Revealed - BBC Booked Julie
Andrews For Doomsday
by Nicholas Hellen
Media Correspondent
The national anthem was deemed too solemn, the disco hit Stayin' Alive rejected for being too frivolous. BBC executives preferred the music of Julie Andrews when they chose programmes to be aired if Britain came under nuclear attack.
The BBC, it has emerged, distributed a supply of comedy, drama and religious programmes to an underground network of radio stations intended to maintain morale while the survivors of a nuclear blast sheltered in their cellars. The cache, packed in black boxes, included The Sound of Music, Andrews's 1965 hit.
The secret schedule was intended to be broadcast for up to 100 days of nuclear conflict. The radio stations, equipped with iron rations, tennis tables and bunk beds, were maintained until 1993.
Peter Donaldson, Radio 4's chief announcer, was designated the official "voice of doom". He recorded a warning of impending nuclear attack, which was to be broadcast on all television and radio stations. It was accompanied by "Dalek" music and strong pulses of light.
The 20 underground stations were controlled from Wood Norton, a mansion near Evesham, not far from Worcester. Staff, drawn from BBC local radio, were vetted by Brigadier Ronald Stoneham, who reported to the Cabinet Office from his base at BBC Broadcasting House.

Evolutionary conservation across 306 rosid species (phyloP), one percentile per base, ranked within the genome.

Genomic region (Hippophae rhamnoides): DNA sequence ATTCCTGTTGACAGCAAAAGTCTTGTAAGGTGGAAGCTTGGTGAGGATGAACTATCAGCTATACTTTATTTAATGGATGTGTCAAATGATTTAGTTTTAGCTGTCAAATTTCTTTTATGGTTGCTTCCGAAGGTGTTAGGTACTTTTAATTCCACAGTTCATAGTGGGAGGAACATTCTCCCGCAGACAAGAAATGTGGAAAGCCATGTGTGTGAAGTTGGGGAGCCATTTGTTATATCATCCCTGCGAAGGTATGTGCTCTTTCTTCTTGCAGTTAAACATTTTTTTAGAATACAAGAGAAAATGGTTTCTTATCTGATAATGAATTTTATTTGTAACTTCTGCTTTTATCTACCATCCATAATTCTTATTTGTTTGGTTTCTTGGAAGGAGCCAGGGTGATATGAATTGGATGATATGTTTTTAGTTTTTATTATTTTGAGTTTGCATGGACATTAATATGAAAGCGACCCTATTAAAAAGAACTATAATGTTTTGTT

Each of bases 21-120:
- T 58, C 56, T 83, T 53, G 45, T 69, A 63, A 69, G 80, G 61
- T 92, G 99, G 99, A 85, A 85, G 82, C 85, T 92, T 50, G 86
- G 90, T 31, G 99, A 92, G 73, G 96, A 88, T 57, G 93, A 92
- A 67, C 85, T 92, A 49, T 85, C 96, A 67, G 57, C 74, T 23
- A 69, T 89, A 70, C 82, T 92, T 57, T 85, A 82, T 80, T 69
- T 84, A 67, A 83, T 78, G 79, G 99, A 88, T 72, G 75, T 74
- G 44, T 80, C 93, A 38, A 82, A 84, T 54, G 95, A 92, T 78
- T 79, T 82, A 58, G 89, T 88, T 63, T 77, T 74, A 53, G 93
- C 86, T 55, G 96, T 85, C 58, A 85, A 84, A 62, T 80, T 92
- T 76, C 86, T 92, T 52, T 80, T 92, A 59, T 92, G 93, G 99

Producers or presenters who might pose a security risk were discreetly ruled out by Stoneham and his colleagues placing Christmas tree symbols in their personnel files. Others turned down the opportunity of serving the nation because they were not allowed to take their families with them. One insider said: "I can't blame them for deciding there were better ways to go than to sit in a bunker with a group of local radio engineers."
Jim Black, a former BBC executive, assembled a schedule of classic radio comedy, including Round the Horn, Sorry, I Haven't a Clue, and Hancock's Half Hour. Drama was culled from The Afternoon Play and Thirty Minute Theatre.
This weekend Black admitted that some BBC managers refused to take the project seriously. "We had to run occasional trials to create a sense of realism," he said.
Dame Vera Lynne said this weekend that she was "delighted" that her version of We'll Meet Again, a patriotic anthem in the second world war, had been selected for the cold war. "For this to be chosen ahead of all the pop songs that went in between shows that in conflict, a certain character is required."